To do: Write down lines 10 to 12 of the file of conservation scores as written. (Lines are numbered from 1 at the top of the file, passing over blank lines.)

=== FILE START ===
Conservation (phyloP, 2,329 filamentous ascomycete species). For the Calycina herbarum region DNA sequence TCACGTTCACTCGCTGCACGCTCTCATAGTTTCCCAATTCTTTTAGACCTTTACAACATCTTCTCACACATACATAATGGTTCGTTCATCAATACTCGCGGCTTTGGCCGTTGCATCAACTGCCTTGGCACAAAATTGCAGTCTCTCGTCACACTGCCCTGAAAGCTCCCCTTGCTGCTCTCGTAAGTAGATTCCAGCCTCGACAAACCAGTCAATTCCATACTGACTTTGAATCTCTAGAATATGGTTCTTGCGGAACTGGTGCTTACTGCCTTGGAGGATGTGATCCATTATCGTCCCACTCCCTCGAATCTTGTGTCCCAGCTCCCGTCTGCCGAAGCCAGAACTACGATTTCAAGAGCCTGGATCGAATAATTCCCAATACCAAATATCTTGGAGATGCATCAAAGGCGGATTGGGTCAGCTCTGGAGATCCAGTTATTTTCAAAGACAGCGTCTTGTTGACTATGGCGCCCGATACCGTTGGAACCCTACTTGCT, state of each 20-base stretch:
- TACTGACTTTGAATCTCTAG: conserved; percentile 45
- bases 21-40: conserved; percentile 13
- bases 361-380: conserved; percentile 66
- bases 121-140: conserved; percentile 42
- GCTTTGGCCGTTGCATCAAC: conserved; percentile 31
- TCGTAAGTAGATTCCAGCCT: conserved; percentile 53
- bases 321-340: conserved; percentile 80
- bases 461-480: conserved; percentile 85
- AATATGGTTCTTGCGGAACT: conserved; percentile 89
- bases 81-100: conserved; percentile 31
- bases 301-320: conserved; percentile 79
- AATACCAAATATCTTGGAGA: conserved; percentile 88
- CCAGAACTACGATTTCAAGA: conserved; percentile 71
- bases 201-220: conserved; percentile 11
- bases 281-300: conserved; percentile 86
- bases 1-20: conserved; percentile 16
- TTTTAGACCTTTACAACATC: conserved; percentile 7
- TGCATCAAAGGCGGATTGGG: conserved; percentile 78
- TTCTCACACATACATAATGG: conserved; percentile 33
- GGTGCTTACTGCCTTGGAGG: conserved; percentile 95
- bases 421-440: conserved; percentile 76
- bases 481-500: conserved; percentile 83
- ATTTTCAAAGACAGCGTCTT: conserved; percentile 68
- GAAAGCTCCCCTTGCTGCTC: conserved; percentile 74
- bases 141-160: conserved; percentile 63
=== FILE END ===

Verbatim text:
- AATATGGTTCTTGCGGAACT: conserved; percentile 89
- bases 81-100: conserved; percentile 31
- bases 301-320: conserved; percentile 79